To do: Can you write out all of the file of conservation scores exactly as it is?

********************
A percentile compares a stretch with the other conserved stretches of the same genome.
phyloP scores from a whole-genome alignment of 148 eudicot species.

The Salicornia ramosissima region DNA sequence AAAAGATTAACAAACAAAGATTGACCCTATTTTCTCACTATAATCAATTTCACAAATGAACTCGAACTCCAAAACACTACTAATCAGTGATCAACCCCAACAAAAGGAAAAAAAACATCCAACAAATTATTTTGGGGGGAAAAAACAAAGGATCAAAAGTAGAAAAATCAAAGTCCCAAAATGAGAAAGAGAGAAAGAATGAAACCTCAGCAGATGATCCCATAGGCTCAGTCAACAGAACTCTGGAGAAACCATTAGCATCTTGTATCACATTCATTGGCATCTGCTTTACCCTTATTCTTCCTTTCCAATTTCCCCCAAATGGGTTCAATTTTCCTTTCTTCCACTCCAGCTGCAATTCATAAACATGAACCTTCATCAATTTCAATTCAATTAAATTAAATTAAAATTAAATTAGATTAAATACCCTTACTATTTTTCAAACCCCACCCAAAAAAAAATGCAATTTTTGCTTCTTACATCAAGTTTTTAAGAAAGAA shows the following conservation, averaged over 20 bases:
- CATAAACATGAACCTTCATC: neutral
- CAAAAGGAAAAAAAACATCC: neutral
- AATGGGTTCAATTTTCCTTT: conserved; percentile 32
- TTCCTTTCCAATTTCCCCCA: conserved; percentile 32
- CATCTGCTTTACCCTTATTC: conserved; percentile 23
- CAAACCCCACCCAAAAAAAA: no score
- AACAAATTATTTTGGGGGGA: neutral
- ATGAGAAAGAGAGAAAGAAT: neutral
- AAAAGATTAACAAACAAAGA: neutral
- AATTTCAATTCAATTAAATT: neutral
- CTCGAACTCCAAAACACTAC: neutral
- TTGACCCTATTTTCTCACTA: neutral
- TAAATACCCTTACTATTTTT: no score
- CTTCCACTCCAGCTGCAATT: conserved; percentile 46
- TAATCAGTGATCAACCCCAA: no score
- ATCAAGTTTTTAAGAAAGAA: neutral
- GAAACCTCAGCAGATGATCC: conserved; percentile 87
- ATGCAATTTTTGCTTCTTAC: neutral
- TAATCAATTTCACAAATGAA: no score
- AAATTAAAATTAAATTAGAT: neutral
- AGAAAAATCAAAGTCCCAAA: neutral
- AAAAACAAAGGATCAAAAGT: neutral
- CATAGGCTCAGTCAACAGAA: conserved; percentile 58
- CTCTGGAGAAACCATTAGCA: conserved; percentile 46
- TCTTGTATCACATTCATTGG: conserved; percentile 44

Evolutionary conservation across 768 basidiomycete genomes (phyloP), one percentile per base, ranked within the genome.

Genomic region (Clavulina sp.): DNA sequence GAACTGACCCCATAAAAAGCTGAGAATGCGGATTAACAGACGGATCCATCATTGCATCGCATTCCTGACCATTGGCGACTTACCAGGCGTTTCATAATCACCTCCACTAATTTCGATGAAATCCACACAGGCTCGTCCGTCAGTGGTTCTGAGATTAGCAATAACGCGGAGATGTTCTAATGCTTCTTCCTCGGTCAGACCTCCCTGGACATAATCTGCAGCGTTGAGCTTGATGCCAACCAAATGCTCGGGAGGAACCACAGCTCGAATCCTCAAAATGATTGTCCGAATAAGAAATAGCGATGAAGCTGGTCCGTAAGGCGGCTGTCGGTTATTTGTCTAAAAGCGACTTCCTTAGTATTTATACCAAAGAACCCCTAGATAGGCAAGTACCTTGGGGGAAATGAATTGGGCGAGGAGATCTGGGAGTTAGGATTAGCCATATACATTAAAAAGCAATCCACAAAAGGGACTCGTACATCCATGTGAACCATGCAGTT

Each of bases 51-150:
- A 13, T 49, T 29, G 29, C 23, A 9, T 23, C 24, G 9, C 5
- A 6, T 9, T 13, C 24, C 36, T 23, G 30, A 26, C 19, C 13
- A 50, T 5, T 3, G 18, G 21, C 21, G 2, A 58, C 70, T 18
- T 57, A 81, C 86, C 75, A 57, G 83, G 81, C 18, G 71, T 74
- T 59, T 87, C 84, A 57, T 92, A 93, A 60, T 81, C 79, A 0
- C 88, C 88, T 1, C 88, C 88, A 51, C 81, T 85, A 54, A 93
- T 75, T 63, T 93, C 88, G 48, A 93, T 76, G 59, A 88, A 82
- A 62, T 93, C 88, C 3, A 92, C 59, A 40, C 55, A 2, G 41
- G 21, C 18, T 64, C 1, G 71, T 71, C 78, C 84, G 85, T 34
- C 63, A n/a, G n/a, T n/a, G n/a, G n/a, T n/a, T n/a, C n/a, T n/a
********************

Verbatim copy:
A percentile compares a stretch with the other conserved stretches of the same genome.
phyloP scores from a whole-genome alignment of 148 eudicot species.

The Salicornia ramosissima region DNA sequence AAAAGATTAACAAACAAAGATTGACCCTATTTTCTCACTATAATCAATTTCACAAATGAACTCGAACTCCAAAACACTACTAATCAGTGATCAACCCCAACAAAAGGAAAAAAAACATCCAACAAATTATTTTGGGGGGAAAAAACAAAGGATCAAAAGTAGAAAAATCAAAGTCCCAAAATGAGAAAGAGAGAAAGAATGAAACCTCAGCAGATGATCCCATAGGCTCAGTCAACAGAACTCTGGAGAAACCATTAGCATCTTGTATCACATTCATTGGCATCTGCTTTACCCTTATTCTTCCTTTCCAATTTCCCCCAAATGGGTTCAATTTTCCTTTCTTCCACTCCAGCTGCAATTCATAAACATGAACCTTCATCAATTTCAATTCAATTAAATTAAATTAAAATTAAATTAGATTAAATACCCTTACTATTTTTCAAACCCCACCCAAAAAAAAATGCAATTTTTGCTTCTTACATCAAGTTTTTAAGAAAGAA shows the following conservation, averaged over 20 bases:
- CATAAACATGAACCTTCATC: neutral
- CAAAAGGAAAAAAAACATCC: neutral
- AATGGGTTCAATTTTCCTTT: conserved; percentile 32
- TTCCTTTCCAATTTCCCCCA: conserved; percentile 32
- CATCTGCTTTACCCTTATTC: conserved; percentile 23
- CAAACCCCACCCAAAAAAAA: no score
- AACAAATTATTTTGGGGGGA: neutral
- ATGAGAAAGAGAGAAAGAAT: neutral
- AAAAGATTAACAAACAAAGA: neutral
- AATTTCAATTCAATTAAATT: neutral
- CTCGAACTCCAAAACACTAC: neutral
- TTGACCCTATTTTCTCACTA: neutral
- TAAATACCCTTACTATTTTT: no score
- CTTCCACTCCAGCTGCAATT: conserved; percentile 46
- TAATCAGTGATCAACCCCAA: no score
- ATCAAGTTTTTAAGAAAGAA: neutral
- GAAACCTCAGCAGATGATCC: conserved; percentile 87
- ATGCAATTTTTGCTTCTTAC: neutral
- TAATCAATTTCACAAATGAA: no score
- AAATTAAAATTAAATTAGAT: neutral
- AGAAAAATCAAAGTCCCAAA: neutral
- AAAAACAAAGGATCAAAAGT: neutral
- CATAGGCTCAGTCAACAGAA: conserved; percentile 58
- CTCTGGAGAAACCATTAGCA: conserved; percentile 46
- TCTTGTATCACATTCATTGG: conserved; percentile 44

Evolutionary conservation across 768 basidiomycete genomes (phyloP), one percentile per base, ranked within the genome.

Genomic region (Clavulina sp.): DNA sequence GAACTGACCCCATAAAAAGCTGAGAATGCGGATTAACAGACGGATCCATCATTGCATCGCATTCCTGACCATTGGCGACTTACCAGGCGTTTCATAATCACCTCCACTAATTTCGATGAAATCCACACAGGCTCGTCCGTCAGTGGTTCTGAGATTAGCAATAACGCGGAGATGTTCTAATGCTTCTTCCTCGGTCAGACCTCCCTGGACATAATCTGCAGCGTTGAGCTTGATGCCAACCAAATGCTCGGGAGGAACCACAGCTCGAATCCTCAAAATGATTGTCCGAATAAGAAATAGCGATGAAGCTGGTCCGTAAGGCGGCTGTCGGTTATTTGTCTAAAAGCGACTTCCTTAGTATTTATACCAAAGAACCCCTAGATAGGCAAGTACCTTGGGGGAAATGAATTGGGCGAGGAGATCTGGGAGTTAGGATTAGCCATATACATTAAAAAGCAATCCACAAAAGGGACTCGTACATCCATGTGAACCATGCAGTT

Each of bases 51-150:
- A 13, T 49, T 29, G 29, C 23, A 9, T 23, C 24, G 9, C 5
- A 6, T 9, T 13, C 24, C 36, T 23, G 30, A 26, C 19, C 13
- A 50, T 5, T 3, G 18, G 21, C 21, G 2, A 58, C 70, T 18
- T 57, A 81, C 86, C 75, A 57, G 83, G 81, C 18, G 71, T 74
- T 59, T 87, C 84, A 57, T 92, A 93, A 60, T 81, C 79, A 0
- C 88, C 88, T 1, C 88, C 88, A 51, C 81, T 85, A 54, A 93
- T 75, T 63, T 93, C 88, G 48, A 93, T 76, G 59, A 88, A 82
- A 62, T 93, C 88, C 3, A 92, C 59, A 40, C 55, A 2, G 41
- G 21, C 18, T 64, C 1, G 71, T 71, C 78, C 84, G 85, T 34
- C 63, A n/a, G n/a, T n/a, G n/a, G n/a, T n/a, T n/a, C n/a, T n/a